Global Movement for a Culture of Peace
Non-Violence By David Adams
December 2005


Early History of Culture of Peace

Civil Society Report on Culture of Peace

UN Declaration and Programme of Action

2005 UN Resolution

The Culture of Peace Dialogues

The Culture of Peace Game

Culture of Peace News Network

Original draft of UN Declaration and Programme of Action

Initial UNESCO Report

2005 General Assembly Debate

Original UNESCO Document

UNESCO Debate on Human Right to Peace

UNESCO Monograph

UNESCO Brochure for Seville Statement

El Salvador National Programme

Mozambique National Programme

Non-Violence is an intrinsic part of the culture of peace in all respects, its definition and UN documents, strategy and tactics, and the various programme areas such as education for a culture of peace and tolerance, solidarity and understanding.

There are two ways to spell the term: non-violence and nonviolence. The former is the usage by the United Nations; the latter is the usage by those who follow the methodology of Mahatma Gandhi. In fact, the United Nations use of the term non-violence is also inspired by Gandhi, so we may consider the two spellings as equivalent for the purposes of this article.

The most important use of "non-violence" in the UN Declaration and Programme of Action on a Culture of Peace, is the title of the Decade: The International Decade for a Culture of Peace and Non-Violence for the Children of the World. This title, which came about as the result of the tireless efforts of Pierre Marchand, has been a breakthrough in the history of the United Nations, for it had never before gone on record for non-violence in such a dramatic fashion. In fact, as this is written at the end of 2005, one still finds very little official documentation other than the Decade when one searches for the words nonviolence or non-violence on the website of the United Nations.

In addition, the UN Declaration on a Culture of Peace calls for:

Respect for life, ending of violence and promotion and practice of non-violence through education, dialogue and cooperation;

In the strategy of the Global Movement for a Culture of Peace, it should be evident that active non-violence should always be a basic principle. As Gandhi and King insisted, while it is better to be violent than passive, it should always be possible to find a method of active non-violence that is more effective than violence. In particular, education for a culture of peace should be a priority, with an emphasis on education for active nonviolence.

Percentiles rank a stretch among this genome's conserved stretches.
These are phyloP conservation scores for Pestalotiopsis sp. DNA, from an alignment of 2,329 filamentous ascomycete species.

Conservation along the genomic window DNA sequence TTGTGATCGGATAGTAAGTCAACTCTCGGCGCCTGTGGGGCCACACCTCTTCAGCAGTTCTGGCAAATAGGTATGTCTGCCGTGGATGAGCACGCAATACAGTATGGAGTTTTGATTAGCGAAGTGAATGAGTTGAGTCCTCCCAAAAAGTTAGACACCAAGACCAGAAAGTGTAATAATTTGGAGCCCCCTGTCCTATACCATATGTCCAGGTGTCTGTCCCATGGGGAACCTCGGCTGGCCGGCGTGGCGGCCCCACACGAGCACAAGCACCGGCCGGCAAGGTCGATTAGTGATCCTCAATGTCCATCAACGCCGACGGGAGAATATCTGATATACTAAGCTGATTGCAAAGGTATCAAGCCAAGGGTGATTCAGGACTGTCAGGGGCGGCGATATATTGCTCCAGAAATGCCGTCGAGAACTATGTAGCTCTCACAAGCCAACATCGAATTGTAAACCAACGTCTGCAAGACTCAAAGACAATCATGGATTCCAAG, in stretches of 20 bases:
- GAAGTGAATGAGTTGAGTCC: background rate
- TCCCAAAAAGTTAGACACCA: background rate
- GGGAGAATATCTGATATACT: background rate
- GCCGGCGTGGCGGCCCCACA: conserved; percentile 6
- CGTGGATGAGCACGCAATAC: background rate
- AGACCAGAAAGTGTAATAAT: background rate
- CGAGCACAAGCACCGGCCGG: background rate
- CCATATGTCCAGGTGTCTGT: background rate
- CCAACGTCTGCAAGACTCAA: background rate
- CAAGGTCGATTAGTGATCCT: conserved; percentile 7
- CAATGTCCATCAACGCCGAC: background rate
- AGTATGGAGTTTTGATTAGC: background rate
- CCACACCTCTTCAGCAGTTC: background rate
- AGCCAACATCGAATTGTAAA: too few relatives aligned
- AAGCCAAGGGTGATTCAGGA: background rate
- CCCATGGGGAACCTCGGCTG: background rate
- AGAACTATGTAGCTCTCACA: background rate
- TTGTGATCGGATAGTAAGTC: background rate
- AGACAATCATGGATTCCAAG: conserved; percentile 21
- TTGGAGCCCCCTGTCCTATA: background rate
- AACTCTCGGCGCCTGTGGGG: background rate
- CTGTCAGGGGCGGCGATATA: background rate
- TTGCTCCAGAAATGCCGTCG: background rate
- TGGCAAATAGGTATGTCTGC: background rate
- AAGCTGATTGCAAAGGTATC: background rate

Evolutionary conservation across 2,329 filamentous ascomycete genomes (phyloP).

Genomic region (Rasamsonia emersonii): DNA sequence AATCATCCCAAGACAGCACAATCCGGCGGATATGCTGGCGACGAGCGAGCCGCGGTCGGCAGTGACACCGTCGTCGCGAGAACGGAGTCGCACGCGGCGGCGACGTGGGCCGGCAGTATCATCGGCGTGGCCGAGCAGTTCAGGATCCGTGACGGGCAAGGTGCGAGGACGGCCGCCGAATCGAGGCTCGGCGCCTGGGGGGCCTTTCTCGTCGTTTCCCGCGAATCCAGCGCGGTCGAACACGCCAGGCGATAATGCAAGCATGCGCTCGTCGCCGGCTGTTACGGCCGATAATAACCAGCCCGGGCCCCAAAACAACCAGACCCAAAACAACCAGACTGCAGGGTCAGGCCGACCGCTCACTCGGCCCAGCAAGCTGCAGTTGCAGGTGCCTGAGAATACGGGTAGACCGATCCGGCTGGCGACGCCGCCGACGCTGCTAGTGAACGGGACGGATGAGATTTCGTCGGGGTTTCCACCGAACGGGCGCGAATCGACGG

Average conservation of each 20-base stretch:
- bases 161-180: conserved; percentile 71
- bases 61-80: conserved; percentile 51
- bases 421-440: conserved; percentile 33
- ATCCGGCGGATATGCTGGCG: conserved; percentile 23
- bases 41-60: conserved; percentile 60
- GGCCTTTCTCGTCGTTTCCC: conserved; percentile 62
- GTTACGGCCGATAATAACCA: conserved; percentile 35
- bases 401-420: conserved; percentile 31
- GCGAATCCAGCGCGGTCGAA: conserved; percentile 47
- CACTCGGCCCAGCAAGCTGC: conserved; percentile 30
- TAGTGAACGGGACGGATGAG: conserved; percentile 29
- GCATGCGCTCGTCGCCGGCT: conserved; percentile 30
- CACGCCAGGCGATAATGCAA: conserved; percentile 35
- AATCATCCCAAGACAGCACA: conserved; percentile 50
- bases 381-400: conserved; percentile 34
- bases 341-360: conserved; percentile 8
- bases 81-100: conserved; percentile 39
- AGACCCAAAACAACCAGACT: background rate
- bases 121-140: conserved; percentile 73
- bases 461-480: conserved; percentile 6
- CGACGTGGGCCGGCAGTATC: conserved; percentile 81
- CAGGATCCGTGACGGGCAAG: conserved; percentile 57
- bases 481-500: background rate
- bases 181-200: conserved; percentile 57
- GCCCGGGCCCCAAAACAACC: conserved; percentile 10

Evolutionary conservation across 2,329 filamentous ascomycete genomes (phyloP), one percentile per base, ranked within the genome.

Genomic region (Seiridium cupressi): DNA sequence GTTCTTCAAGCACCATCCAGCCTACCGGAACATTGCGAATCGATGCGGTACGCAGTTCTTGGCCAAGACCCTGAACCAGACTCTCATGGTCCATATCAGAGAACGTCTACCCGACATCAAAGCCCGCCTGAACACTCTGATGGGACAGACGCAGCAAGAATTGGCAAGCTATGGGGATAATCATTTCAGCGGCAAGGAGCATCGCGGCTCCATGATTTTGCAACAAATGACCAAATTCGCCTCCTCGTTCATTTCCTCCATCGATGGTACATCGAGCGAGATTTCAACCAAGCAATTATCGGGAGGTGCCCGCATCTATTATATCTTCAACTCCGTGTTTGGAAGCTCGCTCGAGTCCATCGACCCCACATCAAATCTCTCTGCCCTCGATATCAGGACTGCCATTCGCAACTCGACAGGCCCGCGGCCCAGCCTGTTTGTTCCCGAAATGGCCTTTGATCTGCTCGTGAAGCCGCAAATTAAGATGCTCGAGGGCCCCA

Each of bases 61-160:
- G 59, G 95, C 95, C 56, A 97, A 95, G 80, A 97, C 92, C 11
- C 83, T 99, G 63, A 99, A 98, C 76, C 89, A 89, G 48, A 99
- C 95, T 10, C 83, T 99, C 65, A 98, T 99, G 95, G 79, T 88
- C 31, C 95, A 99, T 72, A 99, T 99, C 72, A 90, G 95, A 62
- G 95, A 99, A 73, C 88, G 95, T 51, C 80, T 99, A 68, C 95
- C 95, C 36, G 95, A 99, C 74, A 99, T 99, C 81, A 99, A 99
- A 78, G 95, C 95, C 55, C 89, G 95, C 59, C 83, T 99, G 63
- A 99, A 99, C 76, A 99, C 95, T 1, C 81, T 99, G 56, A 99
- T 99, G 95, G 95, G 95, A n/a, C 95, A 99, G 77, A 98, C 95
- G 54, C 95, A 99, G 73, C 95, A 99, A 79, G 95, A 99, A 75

As mentioned in the section on tolerance, solidarity and understanding, it is only through the practice of non-violence that one can resolve the apparent contradiction between the necessity of the struggle for justice and the basic principle of a culture of peace that one must have no enemy.

For my own understanding of non-violence, it was also important that I overcome the common idea that non-violence requires that the individual must rid himself of anger. In many Asian cultures and Eastern religions, this idea continues to be taught and to be considered as an important aspect of non-violence. In Western cultures, however, this is not necessarily the case. As Martin Luther King put it, ""The supreme task is to organize and unite people so that their anger becomes a transforming force." Gandhi, despite being heavily influenced by Eastern religion, made similar statements, such as: "I have learnt through bitter experience the one supreme lesson to conserve my anger, and as heat conserved is transmuted into energy, even so, our anger controlled can be transmuted into a power which can move the world."

The conservation and transmutation of anger so that it becomes a "transforming force" requires extensive training and experience, since it is not a skill that one is born with. As King has explained (see section on Understanding, Tolerance and Solidarity): "attack is directed against forces of evil rather than against persons who happen to be doing the evil." In tracing the evolution of human anger from its animal origins, I have distinguished the highest level of this evolution as "the ability to conceptualize institutions and social systems and to respond to their actions with punishment and anger, just as one might respond to the immoral actions of another individual." This highly developed skill needs to be taught as an important component of education for a culture of peace.



News about Culture of Peace

Historical Perspective

Seville Statement on Violence

National Programmes for a Culture of Peace

Definition of Culture of Peace

UN Declaration and Programme of Action

International Year and Manifesto 2000

Decade and Midterm Report

Main Actors for a Culture of Peace

Role of Mass Media

Culture of Peace News Network

1. Peace Education

2. Sustainable Development

3. Human Rights

4. Equality of Women and Men

5. Democratic Participation

6. Understanding, Tolerance and Solidarity

7. Free Flow of Information and Knowledge

8. International Peace and Security


Strategy and Tactics

New Issues